And I always laugh at Philosophy's rebuke of the Muses in Book I, so very Platonic in form and tone. Yet I've found that literature, and poetry in particular, often help me more that Plato or Aristotle....and poets I think probably overall had a greater impact on how people view themselves and the world that philosophy ever did, no matter how highly philosophy is held. Nonetheless, it is an amusing scene, particularly since in rejecting the Muses Philosophy herself engages in the Muses' activity by composing and singing poetry in largely traditional Classical meters!

As I read the text again I was reminded too of many things in manuscripts: coming across a phrase in the text where a manuscript gets the Greek wrong, and then tracing where that particular error arose...yet the interlinear commentary on the Greek phrase renders it's meaning correctly.....or in how many manuscripts I looked at, there is significant evidence of the first couple of books having been read carefully, but much less evidence of it as highly influential as Boethius was on Medieval thought, I would hazard a guess that it was the first two books that were the most influential and most well known.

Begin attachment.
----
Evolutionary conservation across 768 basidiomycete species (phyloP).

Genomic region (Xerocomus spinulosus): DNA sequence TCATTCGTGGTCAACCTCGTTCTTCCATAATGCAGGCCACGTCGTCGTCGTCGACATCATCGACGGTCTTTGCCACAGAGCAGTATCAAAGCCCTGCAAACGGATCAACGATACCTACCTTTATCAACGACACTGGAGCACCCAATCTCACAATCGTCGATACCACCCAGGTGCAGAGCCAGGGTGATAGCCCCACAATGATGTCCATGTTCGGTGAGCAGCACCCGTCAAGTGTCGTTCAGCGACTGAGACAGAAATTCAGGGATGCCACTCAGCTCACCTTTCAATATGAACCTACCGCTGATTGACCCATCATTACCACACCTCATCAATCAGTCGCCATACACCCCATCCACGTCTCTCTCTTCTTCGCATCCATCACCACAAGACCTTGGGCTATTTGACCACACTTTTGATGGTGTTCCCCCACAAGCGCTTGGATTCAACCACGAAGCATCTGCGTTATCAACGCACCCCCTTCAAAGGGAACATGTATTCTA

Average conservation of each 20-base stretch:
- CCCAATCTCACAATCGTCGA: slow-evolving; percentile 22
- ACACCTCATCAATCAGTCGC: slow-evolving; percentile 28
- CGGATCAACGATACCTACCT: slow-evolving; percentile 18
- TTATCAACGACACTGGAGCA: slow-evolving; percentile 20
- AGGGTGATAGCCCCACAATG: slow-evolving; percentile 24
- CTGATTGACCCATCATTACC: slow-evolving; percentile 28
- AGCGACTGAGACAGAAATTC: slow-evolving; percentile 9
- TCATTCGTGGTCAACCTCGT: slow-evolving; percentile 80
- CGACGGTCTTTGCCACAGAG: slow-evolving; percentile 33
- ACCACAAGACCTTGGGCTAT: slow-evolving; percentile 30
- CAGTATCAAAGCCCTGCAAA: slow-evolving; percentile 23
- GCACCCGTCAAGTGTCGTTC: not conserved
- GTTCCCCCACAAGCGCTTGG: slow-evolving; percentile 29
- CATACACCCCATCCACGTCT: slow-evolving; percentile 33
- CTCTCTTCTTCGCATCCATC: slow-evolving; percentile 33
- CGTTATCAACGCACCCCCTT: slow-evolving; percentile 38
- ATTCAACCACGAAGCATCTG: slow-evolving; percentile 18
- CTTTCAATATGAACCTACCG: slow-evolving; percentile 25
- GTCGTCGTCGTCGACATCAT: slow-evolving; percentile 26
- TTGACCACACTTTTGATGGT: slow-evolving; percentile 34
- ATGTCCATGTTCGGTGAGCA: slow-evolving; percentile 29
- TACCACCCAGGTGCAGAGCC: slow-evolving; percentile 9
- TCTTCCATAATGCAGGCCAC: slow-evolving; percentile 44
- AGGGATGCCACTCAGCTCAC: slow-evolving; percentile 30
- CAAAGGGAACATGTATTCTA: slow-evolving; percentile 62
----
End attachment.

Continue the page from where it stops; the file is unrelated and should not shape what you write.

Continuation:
I've always meant to get to the 14 or so Boethius manuscripts from A-S England, but this whole PhD and dissertation thing got in the way and has taken my time. Since then Malcolm Godden and other scholars have done a lot of work on them and Bruce Gilchrist informed me that Godden's work on the Old English Boethius, with Susan Irvine, book is now out and weighs in at over $200. Just looking it up, it's $365 from Oxford here. Just let me say how very jealous I am....but nonetheless I think there is still some great work to be done on the Latin commentary tradition, both within and without England. No one has really done substantial work on that since Edmund Silk's 1935 Saeculi Noni Auctoris in Boetii Consolationem Philosophiae Commentarius--a magnificent piece of work, but Silk was wrong in many of his conclusions, and there is still a great deal of work to do. I confess that I've always had an interest in Alfred's Boethius, mentioned above, but when I started looking at Boethius, Nicole Discenza had already been doing her dissertation on it, and has now published a book based on her work and published other materials. With Godden and Irvine's work, Discenza's, and a couple of conferences on Alfred's Boethius, there seems to be quite a lot of attention going that way these days...and that's a good thing even if I'm sitting on the sidelines.